So, why is this version of Laurie Blake working with the FBI now? The plot-based answer is that she and Dreiberg were arrested in the ’90s, and she decided to work with the FBI, while he refused. (The implication of Senator Keane’s offer to free the owl Laurie keeps in a cage is that he’ll pardon Dreiberg.) But thematically, Laurie’s position puts her into conflict with Angela Abar, and introducing Laurie now allowed the show to provide a “genuine adversary” to its main character, according to Byock.
“We were watching a lot of Killing Eve in the writers room during the period of time when we’re working on this episode,” Byock says. “We wanted to capture that show’s lightning in the scene between Laurie and Angela in the mausoleum.”
While Laurie presents as steely on the outside, she’s also a lot more conflicted than she lets on, especially in terms of her romantic and sexual attachment to the heroes she pretends to hate (or at least one big blue hero). Yes, we’re talking about the big blue dildo that resembles Dr. Manhattan’s penis that we discover Laurie has been carrying around in her Halliburton for the whole episode.
“I think I pitched that as a joke!” Byock says, “and Damon called my bluff, and then it was like, oh, we’re definitely doing that. Because I worked with him on The Leftovers [which made several gags about Justin Theroux’s character’s penis], I by that point had a pretty clear sense of what kind of jokes were going to land.”
To Byock, the blue dildo represents Laurie’s own kind of “nostalgia for her sexual past.” In the comic, Doctor Manhattan, the former Jon Osterman, starts a relationship with Laurie when she’s very young, and Laurie spends a lot of the book trying to convince him to invest in the lives of people on Earth. In Byock’s mind, Laurie Blake had this object custom-made, and the fact that she keeps it alongside an Esquire cover of herself and Doctor Manhattan together is also revealing.
“She’s somebody who is so insistent about not being nostalgic and not having any reverence for her past as a costumed adventurer, and yet when she is all alone, we learn that she gets off literally by thinking about her past,” Byock says. It’s the opposite of the way she deals with her FBI underling Dale Petey’s (Dustin Ingram) questions about her past at work, “although she does have him put on his mask when they have sex.”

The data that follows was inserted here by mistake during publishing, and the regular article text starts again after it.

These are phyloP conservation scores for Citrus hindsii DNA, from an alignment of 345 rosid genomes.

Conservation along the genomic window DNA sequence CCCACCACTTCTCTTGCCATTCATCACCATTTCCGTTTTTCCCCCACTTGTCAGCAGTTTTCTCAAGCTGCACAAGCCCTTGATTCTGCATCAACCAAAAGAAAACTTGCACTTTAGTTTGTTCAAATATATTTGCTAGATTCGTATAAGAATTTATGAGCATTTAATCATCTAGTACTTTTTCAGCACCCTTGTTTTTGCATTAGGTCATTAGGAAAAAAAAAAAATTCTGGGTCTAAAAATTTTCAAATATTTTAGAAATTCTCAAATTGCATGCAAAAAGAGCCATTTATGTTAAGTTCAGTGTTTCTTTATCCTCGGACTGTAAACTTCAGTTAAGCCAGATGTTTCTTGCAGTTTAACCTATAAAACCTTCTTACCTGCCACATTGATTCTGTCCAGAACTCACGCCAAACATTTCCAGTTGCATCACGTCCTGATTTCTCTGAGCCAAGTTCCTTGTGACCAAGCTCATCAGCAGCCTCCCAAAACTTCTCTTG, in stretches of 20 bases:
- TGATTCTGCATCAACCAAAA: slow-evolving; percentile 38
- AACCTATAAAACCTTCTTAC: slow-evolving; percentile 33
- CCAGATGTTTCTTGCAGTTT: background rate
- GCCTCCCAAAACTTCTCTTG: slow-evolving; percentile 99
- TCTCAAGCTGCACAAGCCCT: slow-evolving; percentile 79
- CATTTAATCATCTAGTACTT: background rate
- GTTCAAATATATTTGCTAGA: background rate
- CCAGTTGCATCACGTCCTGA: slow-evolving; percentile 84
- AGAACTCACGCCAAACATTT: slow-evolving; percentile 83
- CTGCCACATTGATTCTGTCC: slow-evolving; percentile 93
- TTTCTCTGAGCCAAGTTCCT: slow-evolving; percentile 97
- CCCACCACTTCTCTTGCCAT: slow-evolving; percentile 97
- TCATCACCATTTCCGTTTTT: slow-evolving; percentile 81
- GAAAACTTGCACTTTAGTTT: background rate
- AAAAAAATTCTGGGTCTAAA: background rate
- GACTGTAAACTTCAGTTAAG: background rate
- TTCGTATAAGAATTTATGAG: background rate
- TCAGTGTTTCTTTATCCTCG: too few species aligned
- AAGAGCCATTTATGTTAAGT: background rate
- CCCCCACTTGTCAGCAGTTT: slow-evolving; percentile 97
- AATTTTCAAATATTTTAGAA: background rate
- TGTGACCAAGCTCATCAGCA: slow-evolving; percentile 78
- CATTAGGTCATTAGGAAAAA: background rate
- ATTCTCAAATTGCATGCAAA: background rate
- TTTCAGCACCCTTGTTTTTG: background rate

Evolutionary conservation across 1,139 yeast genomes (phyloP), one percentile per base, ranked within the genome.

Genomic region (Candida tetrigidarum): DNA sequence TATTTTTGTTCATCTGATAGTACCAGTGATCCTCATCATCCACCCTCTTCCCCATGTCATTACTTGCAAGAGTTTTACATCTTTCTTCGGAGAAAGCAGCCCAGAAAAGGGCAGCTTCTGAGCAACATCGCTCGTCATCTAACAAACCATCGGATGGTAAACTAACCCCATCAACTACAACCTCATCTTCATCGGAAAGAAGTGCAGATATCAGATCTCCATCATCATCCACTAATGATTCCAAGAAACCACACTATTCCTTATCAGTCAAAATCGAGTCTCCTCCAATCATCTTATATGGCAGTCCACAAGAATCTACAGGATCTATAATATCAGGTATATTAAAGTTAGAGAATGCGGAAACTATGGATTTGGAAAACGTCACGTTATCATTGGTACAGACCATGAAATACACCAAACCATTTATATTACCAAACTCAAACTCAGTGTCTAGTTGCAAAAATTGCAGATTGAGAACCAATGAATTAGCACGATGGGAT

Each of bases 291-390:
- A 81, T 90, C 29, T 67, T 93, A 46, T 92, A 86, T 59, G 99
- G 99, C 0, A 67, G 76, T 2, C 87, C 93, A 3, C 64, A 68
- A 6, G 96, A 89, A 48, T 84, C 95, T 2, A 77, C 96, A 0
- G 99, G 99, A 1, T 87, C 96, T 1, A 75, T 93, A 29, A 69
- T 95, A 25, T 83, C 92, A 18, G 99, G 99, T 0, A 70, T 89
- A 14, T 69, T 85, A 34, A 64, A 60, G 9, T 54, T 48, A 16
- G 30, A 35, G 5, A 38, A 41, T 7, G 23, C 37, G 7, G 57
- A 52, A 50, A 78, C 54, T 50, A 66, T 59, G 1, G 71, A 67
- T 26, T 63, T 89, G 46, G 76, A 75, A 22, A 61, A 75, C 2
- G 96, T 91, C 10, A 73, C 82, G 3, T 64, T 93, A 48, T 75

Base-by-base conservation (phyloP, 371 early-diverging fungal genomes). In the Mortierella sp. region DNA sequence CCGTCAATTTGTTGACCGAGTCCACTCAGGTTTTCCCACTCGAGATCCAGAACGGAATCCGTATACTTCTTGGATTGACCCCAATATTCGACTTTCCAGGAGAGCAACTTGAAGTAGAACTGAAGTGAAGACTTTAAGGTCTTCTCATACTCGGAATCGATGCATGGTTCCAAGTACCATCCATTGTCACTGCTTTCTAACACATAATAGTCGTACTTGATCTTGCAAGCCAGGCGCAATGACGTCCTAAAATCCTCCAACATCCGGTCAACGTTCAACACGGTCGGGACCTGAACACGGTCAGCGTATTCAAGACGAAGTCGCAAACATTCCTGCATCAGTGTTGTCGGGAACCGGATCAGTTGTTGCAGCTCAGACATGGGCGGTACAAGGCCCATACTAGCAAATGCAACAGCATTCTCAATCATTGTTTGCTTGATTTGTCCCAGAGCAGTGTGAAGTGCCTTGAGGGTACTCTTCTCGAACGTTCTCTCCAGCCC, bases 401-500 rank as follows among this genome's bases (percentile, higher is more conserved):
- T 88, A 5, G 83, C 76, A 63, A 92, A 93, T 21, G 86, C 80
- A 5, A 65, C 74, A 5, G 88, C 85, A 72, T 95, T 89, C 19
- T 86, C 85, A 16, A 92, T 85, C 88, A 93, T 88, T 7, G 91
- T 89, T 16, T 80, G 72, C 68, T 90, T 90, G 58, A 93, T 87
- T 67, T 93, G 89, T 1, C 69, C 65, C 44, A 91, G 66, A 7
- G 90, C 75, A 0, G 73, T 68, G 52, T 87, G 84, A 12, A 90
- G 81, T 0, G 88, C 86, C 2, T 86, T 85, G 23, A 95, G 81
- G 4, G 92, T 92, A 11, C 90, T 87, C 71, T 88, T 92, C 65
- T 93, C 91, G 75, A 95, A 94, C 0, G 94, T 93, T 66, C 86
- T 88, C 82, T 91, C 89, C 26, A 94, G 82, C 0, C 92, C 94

Figuring out the right understanding of Laurie’s sexual and romantic attachment to the past also ended up being a key part of the casting process, at least in terms of landing the formidable Jean Smart to play the role. When the writers learned that Smart was available, Lindelof dispatched Byock to take the actor out for martinis and convince her to take the job.
“It was the greatest moment of my life as a television writer,” Byock says. “I think she was inclined to do it. She just wanted to understand what it is that’s driving Laurie, what is this complicated mixture between someone who is both at war with her past and erotically interested in her past. She just wanted to hear me talk about it in a convincing way, over vodka and vermouth.”
Byock, who’s previously written on The Leftovers, Castle Rock, and Manhattan, was herself very invested in figuring out this version of Laurie, to the extent that when the writers discussed the character in the room, “I had really passionate opinions about her.” Smart was convinced, and joined the show, and took this new version of Laurie to the screen. “I saw Jean recently when we were doing some after-the-episode talkback stuff, and it happened to be her birthday,” Byock said. “The production surprised her with a giant cake in the shape of a Halliburton briefcase, so that was pretty exciting.”